It’s time to set the record straight on poaching. It’s a difficult topic to broach because nobody wants to criticize something that gets annuitants more money.  I have always advocated for annuitants; however, increased payouts need to come from ethical and sustainable business practices.  Poaching is neither.   If you’re not familiar with the term, poaching is the search of court records to steal a competitor’s pending factoring transaction.  It doesn’t matter if they take over the transaction entirely or simply act as a “negotiator”, it’s still the theft of a competitor’s work product.

Poachers spin the narrative that their actions are justified because they find and fix egregious transactions.  I’d be inclined to agree if that’s all they did; however, the reality these days is there are far fewer truly predatory deals than poachers want you to believe.  What these poachers and their advocates aren’t telling you is that they usually just prey upon the everyday marketing and staffing costs of the originating factoring company; expenses they don’t undertake. 
The “cash now” business model requires extensive advertising to annuitants directly through TV ads, SEO, social media marketing and Google Ads.  They’re all expensive.  Add to that the cost of the telemarketing staff required to field all the inquiries, few of which go anywhere.  The cumulative cost to simply get one case onto a court docket is considerable.  That’s when poachers pounce.  They have this entire investment handed to them for free with an online legal database, and with no costs to recover, poachers can easily offer annuitants more money and still make solid profits.  They’re not Robin Hoods; they’re just parasites gaming the system under the guise of altruism.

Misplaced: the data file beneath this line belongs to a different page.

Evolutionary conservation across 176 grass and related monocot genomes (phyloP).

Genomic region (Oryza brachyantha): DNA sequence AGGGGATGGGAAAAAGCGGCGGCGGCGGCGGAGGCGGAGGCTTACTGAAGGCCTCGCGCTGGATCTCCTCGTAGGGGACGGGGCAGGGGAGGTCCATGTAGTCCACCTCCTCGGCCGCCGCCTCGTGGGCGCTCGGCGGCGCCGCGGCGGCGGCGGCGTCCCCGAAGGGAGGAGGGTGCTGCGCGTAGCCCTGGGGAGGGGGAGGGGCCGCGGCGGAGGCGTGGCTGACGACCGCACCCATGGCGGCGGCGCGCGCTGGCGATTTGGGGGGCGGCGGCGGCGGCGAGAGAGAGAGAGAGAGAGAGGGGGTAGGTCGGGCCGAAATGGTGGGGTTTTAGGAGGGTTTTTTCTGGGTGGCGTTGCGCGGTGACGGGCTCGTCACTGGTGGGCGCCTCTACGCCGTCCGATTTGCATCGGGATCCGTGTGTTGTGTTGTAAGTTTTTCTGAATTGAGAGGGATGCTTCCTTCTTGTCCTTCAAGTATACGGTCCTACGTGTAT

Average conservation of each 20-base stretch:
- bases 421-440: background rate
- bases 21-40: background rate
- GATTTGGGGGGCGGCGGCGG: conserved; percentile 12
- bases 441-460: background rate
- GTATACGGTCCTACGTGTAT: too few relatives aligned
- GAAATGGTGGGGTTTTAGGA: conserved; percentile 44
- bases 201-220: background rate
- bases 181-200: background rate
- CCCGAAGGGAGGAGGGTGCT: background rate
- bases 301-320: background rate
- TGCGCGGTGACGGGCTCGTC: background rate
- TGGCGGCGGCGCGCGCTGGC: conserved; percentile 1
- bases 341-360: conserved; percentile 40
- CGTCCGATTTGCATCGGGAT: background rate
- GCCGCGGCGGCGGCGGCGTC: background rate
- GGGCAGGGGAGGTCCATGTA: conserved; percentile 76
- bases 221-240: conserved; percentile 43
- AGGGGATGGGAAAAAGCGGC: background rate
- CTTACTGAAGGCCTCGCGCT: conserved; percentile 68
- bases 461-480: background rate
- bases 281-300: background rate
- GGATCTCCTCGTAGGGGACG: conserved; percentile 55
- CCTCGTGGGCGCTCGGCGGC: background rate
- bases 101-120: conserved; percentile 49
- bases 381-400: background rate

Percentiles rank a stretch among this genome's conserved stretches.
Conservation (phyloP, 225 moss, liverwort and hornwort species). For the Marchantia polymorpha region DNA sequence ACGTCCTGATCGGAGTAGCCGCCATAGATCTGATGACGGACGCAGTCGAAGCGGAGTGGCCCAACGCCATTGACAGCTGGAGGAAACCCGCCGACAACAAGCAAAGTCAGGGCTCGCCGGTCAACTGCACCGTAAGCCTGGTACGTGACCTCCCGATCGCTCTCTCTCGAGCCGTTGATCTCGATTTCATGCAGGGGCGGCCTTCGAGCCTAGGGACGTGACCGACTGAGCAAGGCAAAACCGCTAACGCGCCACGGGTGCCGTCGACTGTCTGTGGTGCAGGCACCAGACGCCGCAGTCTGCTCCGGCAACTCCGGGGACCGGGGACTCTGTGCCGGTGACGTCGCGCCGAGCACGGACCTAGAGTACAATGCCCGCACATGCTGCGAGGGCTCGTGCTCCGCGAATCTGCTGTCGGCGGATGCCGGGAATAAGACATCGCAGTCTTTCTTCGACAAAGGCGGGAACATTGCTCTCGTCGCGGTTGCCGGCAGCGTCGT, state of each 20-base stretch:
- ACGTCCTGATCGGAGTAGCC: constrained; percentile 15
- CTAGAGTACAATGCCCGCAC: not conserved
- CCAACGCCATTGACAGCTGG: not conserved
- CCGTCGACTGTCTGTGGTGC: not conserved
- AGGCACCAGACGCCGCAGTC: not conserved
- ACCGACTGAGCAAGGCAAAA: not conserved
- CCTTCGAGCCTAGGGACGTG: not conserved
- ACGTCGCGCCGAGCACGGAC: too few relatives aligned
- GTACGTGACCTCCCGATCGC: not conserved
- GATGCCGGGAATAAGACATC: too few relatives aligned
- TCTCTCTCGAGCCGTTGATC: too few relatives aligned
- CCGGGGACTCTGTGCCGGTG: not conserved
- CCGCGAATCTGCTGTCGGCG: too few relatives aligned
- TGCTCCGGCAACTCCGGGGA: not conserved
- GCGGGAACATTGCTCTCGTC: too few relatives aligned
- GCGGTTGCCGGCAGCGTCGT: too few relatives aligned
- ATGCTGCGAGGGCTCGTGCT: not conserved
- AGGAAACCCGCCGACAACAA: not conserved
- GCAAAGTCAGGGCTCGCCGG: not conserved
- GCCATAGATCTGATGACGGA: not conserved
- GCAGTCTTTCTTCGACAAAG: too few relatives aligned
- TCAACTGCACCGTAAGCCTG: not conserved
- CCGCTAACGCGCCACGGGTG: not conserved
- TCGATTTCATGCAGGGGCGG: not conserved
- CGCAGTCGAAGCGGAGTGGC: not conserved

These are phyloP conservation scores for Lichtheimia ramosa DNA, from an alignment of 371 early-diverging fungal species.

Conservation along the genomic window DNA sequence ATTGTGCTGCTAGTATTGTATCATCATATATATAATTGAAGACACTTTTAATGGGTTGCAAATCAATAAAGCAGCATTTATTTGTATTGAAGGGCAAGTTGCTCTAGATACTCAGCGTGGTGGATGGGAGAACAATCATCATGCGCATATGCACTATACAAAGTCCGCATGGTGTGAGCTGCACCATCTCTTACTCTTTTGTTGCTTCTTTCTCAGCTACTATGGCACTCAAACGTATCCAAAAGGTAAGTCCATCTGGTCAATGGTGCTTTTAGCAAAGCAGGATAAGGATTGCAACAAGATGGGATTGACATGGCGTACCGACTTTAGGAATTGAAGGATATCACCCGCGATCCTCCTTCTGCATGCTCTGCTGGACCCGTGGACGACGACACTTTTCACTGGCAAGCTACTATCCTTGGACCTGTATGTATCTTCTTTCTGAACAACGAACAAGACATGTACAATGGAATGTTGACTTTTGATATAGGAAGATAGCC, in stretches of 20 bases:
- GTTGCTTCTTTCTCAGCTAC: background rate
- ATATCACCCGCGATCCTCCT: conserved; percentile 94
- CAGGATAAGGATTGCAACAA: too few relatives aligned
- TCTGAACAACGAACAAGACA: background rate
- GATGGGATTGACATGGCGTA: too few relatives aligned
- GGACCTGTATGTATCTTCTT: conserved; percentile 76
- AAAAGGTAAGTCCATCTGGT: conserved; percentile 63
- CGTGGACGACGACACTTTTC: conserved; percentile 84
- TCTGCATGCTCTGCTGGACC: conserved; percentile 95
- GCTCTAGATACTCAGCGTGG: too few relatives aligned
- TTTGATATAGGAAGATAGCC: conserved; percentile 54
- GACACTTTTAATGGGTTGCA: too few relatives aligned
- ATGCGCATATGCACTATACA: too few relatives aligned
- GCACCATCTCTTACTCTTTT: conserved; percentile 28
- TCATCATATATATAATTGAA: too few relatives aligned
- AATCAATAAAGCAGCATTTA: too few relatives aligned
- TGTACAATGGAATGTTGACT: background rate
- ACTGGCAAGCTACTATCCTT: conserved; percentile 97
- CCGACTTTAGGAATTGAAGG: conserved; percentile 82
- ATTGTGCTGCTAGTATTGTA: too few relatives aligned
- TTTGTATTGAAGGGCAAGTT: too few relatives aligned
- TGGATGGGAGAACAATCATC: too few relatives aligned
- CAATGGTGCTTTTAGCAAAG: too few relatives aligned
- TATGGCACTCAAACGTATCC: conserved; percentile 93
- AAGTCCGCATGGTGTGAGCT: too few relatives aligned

You don’t need an Ivy League MBA to realize that poaching can’t last.  Ultimately, somebody must invest the funds to get a case to where poachers can steal it, and with every stolen file driving up the originating company’s costs, it becomes a vicious circle that’s not sustainable.  The entire factoring industry will go into a tailspin if poaching continues unabated.  Unfortunately, the last ones standing will be these parasitic poachers; something you absolutely don’t want for your clients.  They are truly the bottom feeders of an industry where the ethics bar isn’t set too high to start with. 


You might remember some time ago the open question posed to the industry: Why is Berkshire still a NSSTA member?  That question really teased out a larger issue that apparently prompted dozens of pages be written and dedicated to twisting and framing into far more acceptable, more marketablelanguage.  Here’s some blunt, honest talk to fill in all the gaps in such smiley bend-over talk.

Did you know that it’s apparently acceptable for insurers to factor their own annuities, but not another’s?  One’s OK because it’s called “servicing” whereas the other is called “factoring.”  In other words, when someone else makes money, it’s “factoring,” which is bad for the client, but if the insurer makes the money, then it’s “servicing,” which is good for the client.  This is merely poorly-veiled marketing-speak for insurers preferring to make money themselves in as many areas as possible, squeezing out as many competitors as possible.  Giants have mighty appetites, after all.

The idea that insurers factoring their own annuities is somehow good for the annuitants themselves is a Robin Hood story; just as fictitious as the fairy tale.  Many of you are opposed to factoring on principle, but argue that if the annuitant gets more money in the end, then hey, who cares if it’s the insurance company doing it?  This approach is problematic because it simply doesn’t account for all the facts.

Insurance companies that factor their own annuities aren’t providing a service, they’ve got the proverbial golden ticket: the names, addresses, and payment details of every annuitant which, lest this be lost in translation, is a salesman’s goldmine.  You can mine your list for as long as you keep putting structures together.  But again, how’s that a bad thing, even from a business perspective?  How is that damning?  Because it’s a blatant conflict of interest for insurers.